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Comment Really? That's All It Takes? (Score 1) 327

"Oh, sure! Suuuure! We'll stop trying to arrest you! Why don't you come out of that embassy there and... give it a try?" And for some reason I totally hear that in Brock Samson's voice.

And also, "You guys might want to think about, ah... febreezing that embassy of yours there... it smells like moldy pizza and... Assange crotch."

Comment Re: What a load of BS (Score 1) 571

Oh yes, they're very particular about that in the classified documents training program. If it's marked classified, it's still classified, even if it's public knowledge. You (the person taking the training) are not to read classified information unless you have a "need to know." You are not to read classified documents over your level of classification. If you suspect you have discovered or in possession of classified material, you are to secure that information and notify your security team at once.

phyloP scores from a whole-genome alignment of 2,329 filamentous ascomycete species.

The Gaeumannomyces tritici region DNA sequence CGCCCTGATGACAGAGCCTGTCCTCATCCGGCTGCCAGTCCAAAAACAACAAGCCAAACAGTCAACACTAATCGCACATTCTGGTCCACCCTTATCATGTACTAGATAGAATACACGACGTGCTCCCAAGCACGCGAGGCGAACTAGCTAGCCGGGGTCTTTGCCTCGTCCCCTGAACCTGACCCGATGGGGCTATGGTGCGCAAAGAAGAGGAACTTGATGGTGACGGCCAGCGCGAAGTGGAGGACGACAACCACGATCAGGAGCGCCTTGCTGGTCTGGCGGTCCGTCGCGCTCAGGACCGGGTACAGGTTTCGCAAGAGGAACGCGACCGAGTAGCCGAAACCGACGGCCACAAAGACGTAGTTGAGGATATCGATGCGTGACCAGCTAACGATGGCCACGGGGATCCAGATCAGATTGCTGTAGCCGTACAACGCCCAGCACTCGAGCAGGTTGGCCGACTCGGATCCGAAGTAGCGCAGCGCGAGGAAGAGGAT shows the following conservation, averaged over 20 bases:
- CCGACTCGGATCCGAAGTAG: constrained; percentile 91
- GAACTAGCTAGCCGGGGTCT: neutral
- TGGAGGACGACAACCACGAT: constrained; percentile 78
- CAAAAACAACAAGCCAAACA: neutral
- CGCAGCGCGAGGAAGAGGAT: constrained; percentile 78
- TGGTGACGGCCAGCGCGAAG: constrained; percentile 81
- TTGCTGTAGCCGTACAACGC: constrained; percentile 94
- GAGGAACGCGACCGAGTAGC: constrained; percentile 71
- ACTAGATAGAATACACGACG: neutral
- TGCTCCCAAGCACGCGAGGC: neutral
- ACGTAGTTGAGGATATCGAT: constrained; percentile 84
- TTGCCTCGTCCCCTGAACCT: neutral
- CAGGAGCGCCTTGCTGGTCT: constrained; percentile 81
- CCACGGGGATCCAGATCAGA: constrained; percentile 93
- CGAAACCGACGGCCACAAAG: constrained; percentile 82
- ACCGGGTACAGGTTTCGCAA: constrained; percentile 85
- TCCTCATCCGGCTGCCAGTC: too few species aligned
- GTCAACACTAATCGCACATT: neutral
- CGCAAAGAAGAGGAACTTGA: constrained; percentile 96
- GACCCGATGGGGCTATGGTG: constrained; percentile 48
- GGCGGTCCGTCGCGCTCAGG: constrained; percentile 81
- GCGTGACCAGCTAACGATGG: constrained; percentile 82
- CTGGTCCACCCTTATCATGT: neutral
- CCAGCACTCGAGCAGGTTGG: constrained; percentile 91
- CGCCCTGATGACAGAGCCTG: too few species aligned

Given all that, they made an effort to make the point that so much as reading a news article about, say, the wikileaks... leaks... could put you in violation of this policy. So, for (totally hypothetical and made up) example, if the New York Times were going "har har har" about the leaked document discussing the dick pics the NSA intercepted that were being sent between W and Chancellor Angela Merkel and I read that, I'd have to stop reading and notify my security team of the article. I'm not aware of any specific consequence the paper would face over it. They didn't cover that bit. Also, although I don't work for those guys anymore, I still have to do that.

Comment Re: What a load of BS (Score 1) 571

She's been very careful to say "marked classified". That leaves a very big hole of "Well this information SHOULD have been MARKED classified, but wasn't." That leaves a gaping hole where she could have read a bunch of classified documents, talked about shit IN those documents all day in emails she generated, but she never sent the actual documents where she learned that information. Information is marked classified by a classification authority, which it doesn't sound like she is.